Beyond monetary impacts, the Games have shown a variety of collaterals – from the demolishing of historic buildings, to the wiping out of acres of forests, or the displacement of under-privileged neighbourhoods, threats to indigenous communities, human rights infringements, etc.
All these looming threats of hosting the Games have daunted not just developing nations, but also the developed ones from even submitting a complete bid. The 2024 Games bid saw a total of five contending cities (Paris, Los Angeles, Budapest, Hamburg and Milan), but only two bidding cities (Paris and Los Angeles) were left by the end. This narrative seems to be a continuing one, with the 2026 Winter Games seeing eight hopeful cities with only two of these now remaining (Stockholm and a joint Italian bid) in the race.
Also, the past few Games have shown a trend of eventually spending almost double the amount to host the Games than estimated in their bids. China spent a whopping $44 billion for the Beijing 2008 Games, while Rio 2016 cost $13 billion.
The Games have become an almost unaffordable product and it is becoming close to impossible for the host countries to justify the costs. Even the procedure of bidding for the Games goes on for about nine-ten years. The Olympic Games are granted to a host city seven years prior to the hosting of the actual Games and the bid process begins a couple years earlier.
Understanding that the bidding itself can be tedious and expensive, the IOC introduced a more streamlined mechanism through the Olympic 2020 Agenda and the 2017 New Norms. In 2017, the International Olympic Committee made a “historic” decision by granting the 2024 and 2028 Summer Games simultaneously to Paris and Los Angeles respectively. This means that one Olympic bidding cycle will be skipped, and the next bid will be made directly for the 2032 Games.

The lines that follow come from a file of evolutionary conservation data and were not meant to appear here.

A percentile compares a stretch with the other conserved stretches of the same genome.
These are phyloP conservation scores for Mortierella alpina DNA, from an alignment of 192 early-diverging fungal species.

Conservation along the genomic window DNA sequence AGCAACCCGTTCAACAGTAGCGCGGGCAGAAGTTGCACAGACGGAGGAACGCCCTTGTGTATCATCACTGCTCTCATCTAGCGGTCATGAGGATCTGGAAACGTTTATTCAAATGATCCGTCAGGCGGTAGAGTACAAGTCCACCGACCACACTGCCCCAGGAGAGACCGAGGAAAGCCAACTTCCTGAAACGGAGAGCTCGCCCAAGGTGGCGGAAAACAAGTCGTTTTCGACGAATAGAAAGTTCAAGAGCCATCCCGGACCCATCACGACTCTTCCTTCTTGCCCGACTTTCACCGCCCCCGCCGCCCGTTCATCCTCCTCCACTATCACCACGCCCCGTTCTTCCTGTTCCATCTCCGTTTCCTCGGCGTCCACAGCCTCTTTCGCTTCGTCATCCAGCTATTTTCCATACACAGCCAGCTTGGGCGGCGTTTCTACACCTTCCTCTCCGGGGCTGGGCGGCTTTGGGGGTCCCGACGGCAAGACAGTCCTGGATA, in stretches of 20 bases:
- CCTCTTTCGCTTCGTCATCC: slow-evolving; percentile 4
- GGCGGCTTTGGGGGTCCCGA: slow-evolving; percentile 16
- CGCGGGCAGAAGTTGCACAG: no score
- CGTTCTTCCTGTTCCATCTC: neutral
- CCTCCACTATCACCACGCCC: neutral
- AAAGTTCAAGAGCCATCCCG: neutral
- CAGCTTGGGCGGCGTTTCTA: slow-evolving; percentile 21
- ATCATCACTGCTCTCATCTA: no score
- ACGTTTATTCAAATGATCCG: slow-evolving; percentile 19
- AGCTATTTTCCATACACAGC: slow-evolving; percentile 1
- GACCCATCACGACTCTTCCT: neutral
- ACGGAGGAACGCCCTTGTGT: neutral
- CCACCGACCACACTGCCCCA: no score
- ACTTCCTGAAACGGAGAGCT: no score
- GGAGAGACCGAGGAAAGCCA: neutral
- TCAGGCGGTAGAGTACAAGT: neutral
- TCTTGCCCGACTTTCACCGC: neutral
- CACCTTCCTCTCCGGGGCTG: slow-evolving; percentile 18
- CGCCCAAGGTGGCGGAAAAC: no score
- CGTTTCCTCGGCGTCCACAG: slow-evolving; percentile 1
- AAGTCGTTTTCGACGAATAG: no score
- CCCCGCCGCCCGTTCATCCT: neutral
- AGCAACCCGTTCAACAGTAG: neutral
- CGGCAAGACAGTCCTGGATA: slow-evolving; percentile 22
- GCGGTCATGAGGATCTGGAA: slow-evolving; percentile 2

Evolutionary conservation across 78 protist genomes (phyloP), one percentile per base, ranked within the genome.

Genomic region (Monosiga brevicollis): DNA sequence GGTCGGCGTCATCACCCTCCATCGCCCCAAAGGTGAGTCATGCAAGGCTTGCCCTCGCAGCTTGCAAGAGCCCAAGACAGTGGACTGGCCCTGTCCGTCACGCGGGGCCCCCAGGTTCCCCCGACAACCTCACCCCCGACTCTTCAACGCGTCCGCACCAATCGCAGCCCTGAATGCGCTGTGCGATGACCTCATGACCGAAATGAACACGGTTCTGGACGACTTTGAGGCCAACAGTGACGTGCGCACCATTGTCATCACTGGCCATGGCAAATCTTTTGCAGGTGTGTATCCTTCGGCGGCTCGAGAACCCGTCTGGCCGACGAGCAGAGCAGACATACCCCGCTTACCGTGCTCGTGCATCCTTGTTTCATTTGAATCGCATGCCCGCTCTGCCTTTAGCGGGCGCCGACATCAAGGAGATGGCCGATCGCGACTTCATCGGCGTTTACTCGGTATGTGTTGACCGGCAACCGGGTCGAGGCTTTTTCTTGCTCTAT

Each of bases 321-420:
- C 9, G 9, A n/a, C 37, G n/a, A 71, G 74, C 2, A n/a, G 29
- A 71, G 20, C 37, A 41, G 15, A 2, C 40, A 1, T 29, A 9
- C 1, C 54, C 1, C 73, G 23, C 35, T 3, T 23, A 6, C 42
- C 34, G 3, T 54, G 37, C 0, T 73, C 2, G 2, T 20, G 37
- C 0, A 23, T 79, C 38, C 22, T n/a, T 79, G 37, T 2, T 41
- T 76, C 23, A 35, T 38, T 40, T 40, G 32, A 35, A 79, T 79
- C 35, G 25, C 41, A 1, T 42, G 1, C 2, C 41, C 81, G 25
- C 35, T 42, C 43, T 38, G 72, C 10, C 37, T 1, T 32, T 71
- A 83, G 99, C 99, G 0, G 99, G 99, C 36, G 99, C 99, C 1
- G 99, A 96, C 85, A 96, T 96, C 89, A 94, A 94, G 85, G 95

The 2026 Winter Games and the 2032 Summer Games will be the first Games to fully implement the New Norms’ bidding timeline.
So far, an Olympic bid has been made with a single city as its venue. The Olympic Games are governed on the fundamentals of the Olympic Spirit. At the time of the inception of the Modern Olympic Games, it was held to be in Olympic Spirit, that all the athletes be hosted under one roof, living together in an Athletes’ Village. The idea was to enable an interaction between competing athletes from different countries to foster world peace and unity. Though in reality, we may need this now more than ever, it has become a practically and logistically unsustainable proposition for host cities.
To host the Games, one city needs to have the sporting infrastructure to host 310 events (around 25 plus different sports with various disciplines) and high-end accommodation arrangements for at least 15,000 participating personnel (including athletes, referees, coaching staff, medical staff, etc.). In addition to this, there will be several delegates, VIPs, ambassadors, government heads, IOC members who need to be accommodated. And most importantly lakhs of travelling spectators – the Rio 2016 Games saw an attendance of 5,00,000 people.